“What public health officials found is that they didn’t have to mandate it because parents were so scared of polio that they were just vaccinating their kids,” Hart said.

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Persons handling international travelers at Pier 88 in New York City are shown Jan. 12, 1962, inoculating disembarking passengers against smallpox, after the arrival of the north German liner Bremen.

Parents saw frightening images of paralyzed children in iron lungs and were eager to get their own kids vaccinated, even before the trials found it was safe and effective.

Experts say a national vaccination campaign helped convince parents who were hesitant at first. The National Foundation for Infantile Paralysis – now called the March of Dimes – enlisted the help of some of the most famous celebrities at the time such as Lucille Ball, Desi Arnaz, Marilyn Monroe, Louis Armstrong, Grace Kelly and Elvis Presley.

“Public health has known for a long time that they can’t do the job all by themselves, they have to work with other people,” Kehoe said. “The vaccines for polio were a huge benefit to vaccines’ public image.”

Childhood vaccines: 1970s

By the 1970s, efforts to eradicate smallpox were largely successful and the vaccine was no longer recommended for use after 1972. The polio vaccine cut cases of paralysis from about 15,000 in the 1950s to about 10 by the 1970s, according to the CDC. 

But public health faced new challenges as other childhood vaccines became required to enter school. 

In 1977, the federal government announced the Childhood Immunization Initiative, aiming to increase vaccination rates in children against seven diseases: diphtheria, tetanus, pertussis, measles, mumps, rubella and polio.

Even though the polio vaccine was already widely accepted, parents began pushing back on other vaccines as anti-vaccine movements took hold.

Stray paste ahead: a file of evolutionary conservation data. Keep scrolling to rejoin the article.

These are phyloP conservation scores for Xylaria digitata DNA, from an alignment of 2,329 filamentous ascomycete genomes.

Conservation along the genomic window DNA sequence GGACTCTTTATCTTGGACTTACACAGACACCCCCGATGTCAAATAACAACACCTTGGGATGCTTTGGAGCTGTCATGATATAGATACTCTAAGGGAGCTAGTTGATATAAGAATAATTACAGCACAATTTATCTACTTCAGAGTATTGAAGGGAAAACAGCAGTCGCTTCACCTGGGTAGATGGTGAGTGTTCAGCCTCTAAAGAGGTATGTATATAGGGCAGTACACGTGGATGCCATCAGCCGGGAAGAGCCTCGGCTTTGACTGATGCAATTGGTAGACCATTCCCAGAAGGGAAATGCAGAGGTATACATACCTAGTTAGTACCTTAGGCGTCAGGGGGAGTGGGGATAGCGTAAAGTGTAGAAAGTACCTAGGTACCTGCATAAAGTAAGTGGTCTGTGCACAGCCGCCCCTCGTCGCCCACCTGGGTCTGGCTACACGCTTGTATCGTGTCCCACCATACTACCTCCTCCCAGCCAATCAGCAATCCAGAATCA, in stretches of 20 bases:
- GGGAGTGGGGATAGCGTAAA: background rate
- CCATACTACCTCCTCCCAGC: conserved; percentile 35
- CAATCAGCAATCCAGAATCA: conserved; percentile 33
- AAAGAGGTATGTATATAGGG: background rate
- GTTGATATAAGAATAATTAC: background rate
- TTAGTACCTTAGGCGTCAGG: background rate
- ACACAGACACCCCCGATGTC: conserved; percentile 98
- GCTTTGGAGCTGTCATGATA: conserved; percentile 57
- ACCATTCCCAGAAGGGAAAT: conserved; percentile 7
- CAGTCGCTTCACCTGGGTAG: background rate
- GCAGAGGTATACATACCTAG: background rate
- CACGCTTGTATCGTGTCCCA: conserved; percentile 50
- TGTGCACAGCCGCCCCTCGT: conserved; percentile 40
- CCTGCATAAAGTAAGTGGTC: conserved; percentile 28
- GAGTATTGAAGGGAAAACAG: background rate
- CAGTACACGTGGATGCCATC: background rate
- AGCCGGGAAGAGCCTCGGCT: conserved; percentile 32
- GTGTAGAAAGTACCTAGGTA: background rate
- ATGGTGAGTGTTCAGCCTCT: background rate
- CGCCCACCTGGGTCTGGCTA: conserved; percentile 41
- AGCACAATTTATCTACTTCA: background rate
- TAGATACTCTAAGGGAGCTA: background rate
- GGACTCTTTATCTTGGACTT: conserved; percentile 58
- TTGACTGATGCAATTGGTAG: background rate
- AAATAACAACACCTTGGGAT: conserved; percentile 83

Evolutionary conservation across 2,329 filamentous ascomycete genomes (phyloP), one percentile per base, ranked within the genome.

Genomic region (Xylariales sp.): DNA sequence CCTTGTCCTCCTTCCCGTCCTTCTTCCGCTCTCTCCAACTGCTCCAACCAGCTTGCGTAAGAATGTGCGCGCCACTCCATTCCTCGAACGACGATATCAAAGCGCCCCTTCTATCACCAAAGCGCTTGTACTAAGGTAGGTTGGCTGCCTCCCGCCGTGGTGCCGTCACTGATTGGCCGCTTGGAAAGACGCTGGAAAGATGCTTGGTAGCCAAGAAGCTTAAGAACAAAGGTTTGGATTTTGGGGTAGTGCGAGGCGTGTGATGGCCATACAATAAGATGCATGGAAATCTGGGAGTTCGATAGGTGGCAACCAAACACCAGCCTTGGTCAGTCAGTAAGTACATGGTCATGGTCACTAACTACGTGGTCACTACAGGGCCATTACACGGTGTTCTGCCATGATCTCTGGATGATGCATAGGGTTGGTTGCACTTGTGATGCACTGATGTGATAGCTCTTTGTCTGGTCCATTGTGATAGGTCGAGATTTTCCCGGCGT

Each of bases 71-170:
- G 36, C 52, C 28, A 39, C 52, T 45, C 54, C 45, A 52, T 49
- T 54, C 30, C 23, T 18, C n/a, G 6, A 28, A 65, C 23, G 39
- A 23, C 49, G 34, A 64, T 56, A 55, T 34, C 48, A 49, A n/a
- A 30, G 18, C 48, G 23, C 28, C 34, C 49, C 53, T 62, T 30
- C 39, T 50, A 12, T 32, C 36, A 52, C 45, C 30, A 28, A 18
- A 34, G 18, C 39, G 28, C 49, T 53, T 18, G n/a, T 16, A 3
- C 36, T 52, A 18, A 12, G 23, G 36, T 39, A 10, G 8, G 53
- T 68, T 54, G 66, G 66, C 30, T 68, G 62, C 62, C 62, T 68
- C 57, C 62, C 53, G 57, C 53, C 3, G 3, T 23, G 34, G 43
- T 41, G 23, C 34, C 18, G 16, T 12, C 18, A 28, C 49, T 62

The government didn't have to mandate the polio vaccine because polio was seen as a very serious disease, Hart said. The same was not true for others.

"The concern by parents was to why the government was mandating a vaccine that in their mind are (for diseases) that aren't particular serious," she said.

This idea gained momentum as other social movements – advocating for women’s health, patients’ rights and consumers’ rights – began emerging in the U.S.

“All of those movements are kind of questioning whether the government always has our best interest,” Hart said. “Parents have been kind of trained by some of these social movements to question, ‘Well, what’s in the vaccines? What are you giving my child?’”

Some people claimed childhood vaccinations would cause Guillain-Barré syndrome – a rare disorder where the body’s immune system damages nerve – after a batch of swine flu vaccines were linked to increased reports in 1976, Kehoe said. Such misinformation was amplified through modern media.

“It was a lot of people adding two and two and getting five,” she said. “And so that’s where education really comes in … The government needed to convey to people that they were taking all the necessary measures to make sure that the vaccines are safe.”

COVID-19 vaccine: Today

As public health education improved, more parents accepted childhood vaccinations as a natural part of a child’s life before entering school.

States revamped immunization laws, making them more consistent throughout the country, said James Colgrove, professor of sociomedical sciences at Columbia Mailman School of Public Health and author of “State of Immunity: The Politics of Vaccination in the Twentieth-Century.”

“Pre-COVID, the momentum in states seemed to be in favor of making vaccination laws more strict,” he said. “Five years ago, I might have said we were going to go in that direction, but now, COVID has thrown all of that into question.”

Public health officials face many of the same challenges seen in previous disease outbreaks and immunization initiatives – fear, distrust and misinformation – but they're now confronted with politicization, too.

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COVID-19 vaccine acceptance is sharply divided by party lines. As of Sept. 13, 52.8% of people in counties that voted for Biden in the 2020 election were fully vaccinated, compared with 39.9% people in counties that voted for Donald Trump, according to a Kaiser Family Foundation analysis.

This is uncharted territory, Colgrove said, and public health officials are still figuring out how to overcome this hurdle.

“The sharp mapping of vaccination attitudes onto party affiliation is really new,” he said. “It has become a matter of identity at this point and we know from psychological research that those beliefs get very hard to change.”

Follow Adrianna Rodriguez on Twitter: @AdriannaUSAT. 

Health and patient safety coverage at USA TODAY is made possible in part by a grant from the Masimo Foundation for Ethics, Innovation and Competition in Healthcare. The Masimo Foundation does not provide editorial input.